"It's called Xenon Green. Xenon because that's one of our companies and Green for all that goody-goody stuff," Sir Alan told Associated Press.
"It's going to be a kind of greenfield business and Michelle is going to mastermind the thing. We're going to turn it into a very, very big business."
Sir Alan is hoping to cash in on the European Union's WEEE directive, which aims to ensure that used computer equipment and other electronic devices are recycled or disposed of in line with EU guidelines.
The directive was due to come into force this year but may now be delayed until 2008.
Computer recycling is well established in other countries but has been slow to take off in Britain. Ms Dewberry will be going up against the likes of Dell's recycling arm set up in 2004, and the alliance between HP, Braun, Electrolux and Sony.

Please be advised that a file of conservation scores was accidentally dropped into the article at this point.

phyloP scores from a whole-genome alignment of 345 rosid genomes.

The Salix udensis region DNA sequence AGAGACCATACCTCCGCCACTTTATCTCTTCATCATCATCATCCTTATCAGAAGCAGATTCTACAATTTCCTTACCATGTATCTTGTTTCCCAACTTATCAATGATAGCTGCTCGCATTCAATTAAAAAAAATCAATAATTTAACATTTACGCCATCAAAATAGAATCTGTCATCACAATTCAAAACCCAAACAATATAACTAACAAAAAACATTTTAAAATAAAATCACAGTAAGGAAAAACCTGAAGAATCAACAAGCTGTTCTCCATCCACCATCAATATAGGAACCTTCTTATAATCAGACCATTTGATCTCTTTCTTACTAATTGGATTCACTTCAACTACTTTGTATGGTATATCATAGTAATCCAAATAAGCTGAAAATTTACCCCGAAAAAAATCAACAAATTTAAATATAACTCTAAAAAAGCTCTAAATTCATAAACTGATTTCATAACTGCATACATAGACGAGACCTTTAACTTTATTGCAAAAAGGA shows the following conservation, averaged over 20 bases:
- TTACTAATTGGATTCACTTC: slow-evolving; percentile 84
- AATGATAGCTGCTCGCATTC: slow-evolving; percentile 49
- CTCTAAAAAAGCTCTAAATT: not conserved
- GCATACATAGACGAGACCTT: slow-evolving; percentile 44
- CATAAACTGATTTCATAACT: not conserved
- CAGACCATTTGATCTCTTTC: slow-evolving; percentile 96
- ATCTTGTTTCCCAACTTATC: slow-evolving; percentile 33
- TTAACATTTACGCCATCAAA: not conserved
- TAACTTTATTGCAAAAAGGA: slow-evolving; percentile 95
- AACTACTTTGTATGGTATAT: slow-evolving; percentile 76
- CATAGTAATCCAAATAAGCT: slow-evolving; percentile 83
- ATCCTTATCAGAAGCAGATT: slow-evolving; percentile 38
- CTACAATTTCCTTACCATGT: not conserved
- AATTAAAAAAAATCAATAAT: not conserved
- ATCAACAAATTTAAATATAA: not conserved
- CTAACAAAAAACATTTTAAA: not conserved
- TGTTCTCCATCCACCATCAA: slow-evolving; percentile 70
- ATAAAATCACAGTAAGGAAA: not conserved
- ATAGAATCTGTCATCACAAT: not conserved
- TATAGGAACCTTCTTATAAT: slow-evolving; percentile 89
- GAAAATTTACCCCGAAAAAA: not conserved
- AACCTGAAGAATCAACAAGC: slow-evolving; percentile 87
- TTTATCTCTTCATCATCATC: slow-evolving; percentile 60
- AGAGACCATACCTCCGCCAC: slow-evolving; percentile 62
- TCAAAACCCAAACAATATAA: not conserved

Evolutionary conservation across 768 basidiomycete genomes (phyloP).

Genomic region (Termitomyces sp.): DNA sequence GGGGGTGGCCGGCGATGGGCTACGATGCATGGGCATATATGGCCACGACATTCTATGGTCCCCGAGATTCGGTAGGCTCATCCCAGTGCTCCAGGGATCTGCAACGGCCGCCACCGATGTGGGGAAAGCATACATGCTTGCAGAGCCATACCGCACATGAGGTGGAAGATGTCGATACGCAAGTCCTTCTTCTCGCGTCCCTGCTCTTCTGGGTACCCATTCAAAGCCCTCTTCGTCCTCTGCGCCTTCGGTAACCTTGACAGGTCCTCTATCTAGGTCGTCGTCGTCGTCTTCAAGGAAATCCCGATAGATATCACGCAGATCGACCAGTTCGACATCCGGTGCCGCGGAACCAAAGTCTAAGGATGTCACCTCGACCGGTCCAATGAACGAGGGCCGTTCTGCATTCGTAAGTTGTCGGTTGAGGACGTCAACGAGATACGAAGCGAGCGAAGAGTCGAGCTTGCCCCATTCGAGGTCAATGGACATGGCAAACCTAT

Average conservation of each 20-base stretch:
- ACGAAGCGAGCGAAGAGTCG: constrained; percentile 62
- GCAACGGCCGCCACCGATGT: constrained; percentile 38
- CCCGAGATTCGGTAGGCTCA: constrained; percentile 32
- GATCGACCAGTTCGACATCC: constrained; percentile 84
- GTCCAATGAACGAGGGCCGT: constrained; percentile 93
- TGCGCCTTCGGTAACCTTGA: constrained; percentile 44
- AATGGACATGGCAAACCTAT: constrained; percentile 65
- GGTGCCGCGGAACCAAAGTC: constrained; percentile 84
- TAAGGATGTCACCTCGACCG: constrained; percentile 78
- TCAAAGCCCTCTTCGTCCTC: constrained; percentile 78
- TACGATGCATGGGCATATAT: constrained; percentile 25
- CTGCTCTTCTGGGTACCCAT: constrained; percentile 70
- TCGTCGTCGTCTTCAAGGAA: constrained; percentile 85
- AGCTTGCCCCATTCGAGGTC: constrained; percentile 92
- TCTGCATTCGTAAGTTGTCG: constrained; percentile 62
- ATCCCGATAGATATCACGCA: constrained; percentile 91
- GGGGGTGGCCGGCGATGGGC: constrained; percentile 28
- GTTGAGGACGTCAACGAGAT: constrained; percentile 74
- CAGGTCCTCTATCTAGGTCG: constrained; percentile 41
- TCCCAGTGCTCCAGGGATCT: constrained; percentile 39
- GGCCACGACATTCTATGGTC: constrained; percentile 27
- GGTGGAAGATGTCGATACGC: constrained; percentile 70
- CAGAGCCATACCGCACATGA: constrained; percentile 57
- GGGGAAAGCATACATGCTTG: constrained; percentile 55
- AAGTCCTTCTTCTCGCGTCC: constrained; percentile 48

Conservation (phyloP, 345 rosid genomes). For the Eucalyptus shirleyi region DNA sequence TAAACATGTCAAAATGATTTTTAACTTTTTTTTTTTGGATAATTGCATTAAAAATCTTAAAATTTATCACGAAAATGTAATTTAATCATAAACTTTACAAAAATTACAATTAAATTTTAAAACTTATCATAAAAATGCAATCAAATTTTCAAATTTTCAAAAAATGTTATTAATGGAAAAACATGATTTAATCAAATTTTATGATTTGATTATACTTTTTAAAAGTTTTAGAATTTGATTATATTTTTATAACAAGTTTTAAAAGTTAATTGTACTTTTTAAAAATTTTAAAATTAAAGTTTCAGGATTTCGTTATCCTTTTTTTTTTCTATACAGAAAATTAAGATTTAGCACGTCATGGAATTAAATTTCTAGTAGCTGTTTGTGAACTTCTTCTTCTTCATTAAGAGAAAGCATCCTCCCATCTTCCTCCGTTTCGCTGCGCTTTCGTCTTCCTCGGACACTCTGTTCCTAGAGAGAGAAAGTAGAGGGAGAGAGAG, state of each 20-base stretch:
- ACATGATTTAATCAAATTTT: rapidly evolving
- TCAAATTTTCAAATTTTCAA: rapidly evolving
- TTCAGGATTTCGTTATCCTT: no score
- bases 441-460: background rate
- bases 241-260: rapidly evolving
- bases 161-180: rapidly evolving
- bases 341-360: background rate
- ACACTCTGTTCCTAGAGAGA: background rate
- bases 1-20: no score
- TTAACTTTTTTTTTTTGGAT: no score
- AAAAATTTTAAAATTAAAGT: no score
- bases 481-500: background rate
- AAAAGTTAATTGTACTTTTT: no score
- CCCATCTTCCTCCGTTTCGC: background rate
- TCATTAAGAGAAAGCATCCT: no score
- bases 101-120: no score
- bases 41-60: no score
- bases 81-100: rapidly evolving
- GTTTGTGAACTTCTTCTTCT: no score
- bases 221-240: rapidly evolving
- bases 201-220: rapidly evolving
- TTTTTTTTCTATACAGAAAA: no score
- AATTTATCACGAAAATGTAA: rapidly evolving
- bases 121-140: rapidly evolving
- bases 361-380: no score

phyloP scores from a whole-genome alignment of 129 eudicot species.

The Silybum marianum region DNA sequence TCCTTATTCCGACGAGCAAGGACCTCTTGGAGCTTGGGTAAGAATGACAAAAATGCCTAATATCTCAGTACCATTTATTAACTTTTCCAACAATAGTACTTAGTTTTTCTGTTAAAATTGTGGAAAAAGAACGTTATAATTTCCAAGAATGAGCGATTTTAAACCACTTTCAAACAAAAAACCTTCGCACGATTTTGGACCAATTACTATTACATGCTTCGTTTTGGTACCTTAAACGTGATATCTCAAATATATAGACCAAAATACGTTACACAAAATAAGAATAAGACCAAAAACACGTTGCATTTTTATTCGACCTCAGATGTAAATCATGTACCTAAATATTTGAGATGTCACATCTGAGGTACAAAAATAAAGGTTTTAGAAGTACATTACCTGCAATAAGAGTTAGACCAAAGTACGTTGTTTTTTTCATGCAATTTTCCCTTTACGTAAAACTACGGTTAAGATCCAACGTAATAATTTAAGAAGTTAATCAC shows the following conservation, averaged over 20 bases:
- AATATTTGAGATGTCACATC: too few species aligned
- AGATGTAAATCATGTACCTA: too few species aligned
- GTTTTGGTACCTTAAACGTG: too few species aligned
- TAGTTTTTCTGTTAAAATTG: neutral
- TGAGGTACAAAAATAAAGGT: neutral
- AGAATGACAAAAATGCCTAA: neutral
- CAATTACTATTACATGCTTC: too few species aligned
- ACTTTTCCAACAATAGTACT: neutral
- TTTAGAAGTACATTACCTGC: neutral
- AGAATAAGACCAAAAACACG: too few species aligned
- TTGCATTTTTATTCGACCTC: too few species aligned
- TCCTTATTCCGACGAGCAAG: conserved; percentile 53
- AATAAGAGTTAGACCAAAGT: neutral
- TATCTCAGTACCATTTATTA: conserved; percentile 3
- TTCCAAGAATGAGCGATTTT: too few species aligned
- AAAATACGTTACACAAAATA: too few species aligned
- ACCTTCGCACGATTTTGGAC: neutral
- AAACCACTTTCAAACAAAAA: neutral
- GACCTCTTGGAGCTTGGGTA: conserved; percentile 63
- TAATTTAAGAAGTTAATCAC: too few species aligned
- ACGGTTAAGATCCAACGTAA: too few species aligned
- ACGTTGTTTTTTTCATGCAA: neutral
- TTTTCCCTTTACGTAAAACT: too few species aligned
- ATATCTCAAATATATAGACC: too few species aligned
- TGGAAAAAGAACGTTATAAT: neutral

Ms Dewberry, a former supermarket checkout girl from Hull, won the £100,000 a year job despite losing the final task. Prior to the competition she had worked at Tiscali and was running her own telecoms consultancy.
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